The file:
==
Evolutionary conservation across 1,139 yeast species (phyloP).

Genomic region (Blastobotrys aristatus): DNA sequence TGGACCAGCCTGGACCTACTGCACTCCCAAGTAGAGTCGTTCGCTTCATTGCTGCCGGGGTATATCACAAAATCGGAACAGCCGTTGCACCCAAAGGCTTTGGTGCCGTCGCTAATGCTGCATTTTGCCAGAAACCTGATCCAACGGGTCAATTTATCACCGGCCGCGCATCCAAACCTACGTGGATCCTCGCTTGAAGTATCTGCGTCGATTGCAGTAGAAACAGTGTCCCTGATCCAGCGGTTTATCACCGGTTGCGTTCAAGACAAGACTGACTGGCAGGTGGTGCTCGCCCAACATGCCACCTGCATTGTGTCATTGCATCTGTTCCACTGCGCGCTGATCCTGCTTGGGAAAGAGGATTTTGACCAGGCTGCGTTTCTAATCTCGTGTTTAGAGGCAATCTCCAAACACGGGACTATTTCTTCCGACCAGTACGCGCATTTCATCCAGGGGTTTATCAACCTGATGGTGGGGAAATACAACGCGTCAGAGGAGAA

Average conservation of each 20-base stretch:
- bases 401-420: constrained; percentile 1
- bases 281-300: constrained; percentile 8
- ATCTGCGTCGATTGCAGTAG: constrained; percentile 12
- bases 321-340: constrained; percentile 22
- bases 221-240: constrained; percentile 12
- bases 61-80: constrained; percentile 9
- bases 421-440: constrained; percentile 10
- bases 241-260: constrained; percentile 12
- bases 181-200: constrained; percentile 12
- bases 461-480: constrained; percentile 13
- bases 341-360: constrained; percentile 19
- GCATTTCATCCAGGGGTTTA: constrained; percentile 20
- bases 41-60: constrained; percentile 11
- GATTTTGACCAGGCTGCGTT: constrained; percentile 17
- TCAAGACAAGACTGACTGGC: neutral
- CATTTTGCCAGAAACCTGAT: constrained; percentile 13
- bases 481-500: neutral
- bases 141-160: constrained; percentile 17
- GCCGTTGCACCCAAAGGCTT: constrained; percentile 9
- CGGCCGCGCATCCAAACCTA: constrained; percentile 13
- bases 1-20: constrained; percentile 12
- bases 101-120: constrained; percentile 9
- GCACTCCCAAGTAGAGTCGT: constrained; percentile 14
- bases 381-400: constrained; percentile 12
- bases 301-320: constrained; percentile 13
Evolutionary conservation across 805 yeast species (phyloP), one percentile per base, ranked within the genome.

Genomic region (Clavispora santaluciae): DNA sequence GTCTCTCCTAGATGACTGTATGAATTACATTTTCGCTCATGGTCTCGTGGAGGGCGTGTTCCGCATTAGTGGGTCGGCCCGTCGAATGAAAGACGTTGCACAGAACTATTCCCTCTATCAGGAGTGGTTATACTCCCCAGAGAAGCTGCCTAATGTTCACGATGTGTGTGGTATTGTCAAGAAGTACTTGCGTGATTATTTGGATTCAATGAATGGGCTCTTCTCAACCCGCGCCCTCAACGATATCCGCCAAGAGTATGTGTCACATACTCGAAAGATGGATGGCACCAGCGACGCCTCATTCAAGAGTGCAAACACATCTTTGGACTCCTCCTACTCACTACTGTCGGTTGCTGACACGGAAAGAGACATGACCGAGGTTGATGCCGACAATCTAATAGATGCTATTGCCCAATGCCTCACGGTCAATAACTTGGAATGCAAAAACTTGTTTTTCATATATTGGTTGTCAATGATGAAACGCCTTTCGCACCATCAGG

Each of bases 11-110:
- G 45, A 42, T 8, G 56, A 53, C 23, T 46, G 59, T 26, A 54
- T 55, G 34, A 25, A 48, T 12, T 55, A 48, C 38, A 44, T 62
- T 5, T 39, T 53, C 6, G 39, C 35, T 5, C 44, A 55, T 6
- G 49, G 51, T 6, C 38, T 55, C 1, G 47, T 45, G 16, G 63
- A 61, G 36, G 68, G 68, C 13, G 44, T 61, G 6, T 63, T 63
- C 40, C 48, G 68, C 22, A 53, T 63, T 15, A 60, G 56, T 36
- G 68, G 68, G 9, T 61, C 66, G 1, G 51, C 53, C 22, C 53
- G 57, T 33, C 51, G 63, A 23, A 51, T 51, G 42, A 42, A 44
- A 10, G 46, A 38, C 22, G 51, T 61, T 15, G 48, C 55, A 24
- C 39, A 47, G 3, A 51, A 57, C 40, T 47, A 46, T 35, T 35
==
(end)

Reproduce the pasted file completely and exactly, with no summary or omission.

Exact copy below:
Evolutionary conservation across 1,139 yeast species (phyloP).

Genomic region (Blastobotrys aristatus): DNA sequence TGGACCAGCCTGGACCTACTGCACTCCCAAGTAGAGTCGTTCGCTTCATTGCTGCCGGGGTATATCACAAAATCGGAACAGCCGTTGCACCCAAAGGCTTTGGTGCCGTCGCTAATGCTGCATTTTGCCAGAAACCTGATCCAACGGGTCAATTTATCACCGGCCGCGCATCCAAACCTACGTGGATCCTCGCTTGAAGTATCTGCGTCGATTGCAGTAGAAACAGTGTCCCTGATCCAGCGGTTTATCACCGGTTGCGTTCAAGACAAGACTGACTGGCAGGTGGTGCTCGCCCAACATGCCACCTGCATTGTGTCATTGCATCTGTTCCACTGCGCGCTGATCCTGCTTGGGAAAGAGGATTTTGACCAGGCTGCGTTTCTAATCTCGTGTTTAGAGGCAATCTCCAAACACGGGACTATTTCTTCCGACCAGTACGCGCATTTCATCCAGGGGTTTATCAACCTGATGGTGGGGAAATACAACGCGTCAGAGGAGAA

Average conservation of each 20-base stretch:
- bases 401-420: constrained; percentile 1
- bases 281-300: constrained; percentile 8
- ATCTGCGTCGATTGCAGTAG: constrained; percentile 12
- bases 321-340: constrained; percentile 22
- bases 221-240: constrained; percentile 12
- bases 61-80: constrained; percentile 9
- bases 421-440: constrained; percentile 10
- bases 241-260: constrained; percentile 12
- bases 181-200: constrained; percentile 12
- bases 461-480: constrained; percentile 13
- bases 341-360: constrained; percentile 19
- GCATTTCATCCAGGGGTTTA: constrained; percentile 20
- bases 41-60: constrained; percentile 11
- GATTTTGACCAGGCTGCGTT: constrained; percentile 17
- TCAAGACAAGACTGACTGGC: neutral
- CATTTTGCCAGAAACCTGAT: constrained; percentile 13
- bases 481-500: neutral
- bases 141-160: constrained; percentile 17
- GCCGTTGCACCCAAAGGCTT: constrained; percentile 9
- CGGCCGCGCATCCAAACCTA: constrained; percentile 13
- bases 1-20: constrained; percentile 12
- bases 101-120: constrained; percentile 9
- GCACTCCCAAGTAGAGTCGT: constrained; percentile 14
- bases 381-400: constrained; percentile 12
- bases 301-320: constrained; percentile 13
Evolutionary conservation across 805 yeast species (phyloP), one percentile per base, ranked within the genome.

Genomic region (Clavispora santaluciae): DNA sequence GTCTCTCCTAGATGACTGTATGAATTACATTTTCGCTCATGGTCTCGTGGAGGGCGTGTTCCGCATTAGTGGGTCGGCCCGTCGAATGAAAGACGTTGCACAGAACTATTCCCTCTATCAGGAGTGGTTATACTCCCCAGAGAAGCTGCCTAATGTTCACGATGTGTGTGGTATTGTCAAGAAGTACTTGCGTGATTATTTGGATTCAATGAATGGGCTCTTCTCAACCCGCGCCCTCAACGATATCCGCCAAGAGTATGTGTCACATACTCGAAAGATGGATGGCACCAGCGACGCCTCATTCAAGAGTGCAAACACATCTTTGGACTCCTCCTACTCACTACTGTCGGTTGCTGACACGGAAAGAGACATGACCGAGGTTGATGCCGACAATCTAATAGATGCTATTGCCCAATGCCTCACGGTCAATAACTTGGAATGCAAAAACTTGTTTTTCATATATTGGTTGTCAATGATGAAACGCCTTTCGCACCATCAGG

Each of bases 11-110:
- G 45, A 42, T 8, G 56, A 53, C 23, T 46, G 59, T 26, A 54
- T 55, G 34, A 25, A 48, T 12, T 55, A 48, C 38, A 44, T 62
- T 5, T 39, T 53, C 6, G 39, C 35, T 5, C 44, A 55, T 6
- G 49, G 51, T 6, C 38, T 55, C 1, G 47, T 45, G 16, G 63
- A 61, G 36, G 68, G 68, C 13, G 44, T 61, G 6, T 63, T 63
- C 40, C 48, G 68, C 22, A 53, T 63, T 15, A 60, G 56, T 36
- G 68, G 68, G 9, T 61, C 66, G 1, G 51, C 53, C 22, C 53
- G 57, T 33, C 51, G 63, A 23, A 51, T 51, G 42, A 42, A 44
- A 10, G 46, A 38, C 22, G 51, T 61, T 15, G 48, C 55, A 24
- C 39, A 47, G 3, A 51, A 57, C 40, T 47, A 46, T 35, T 35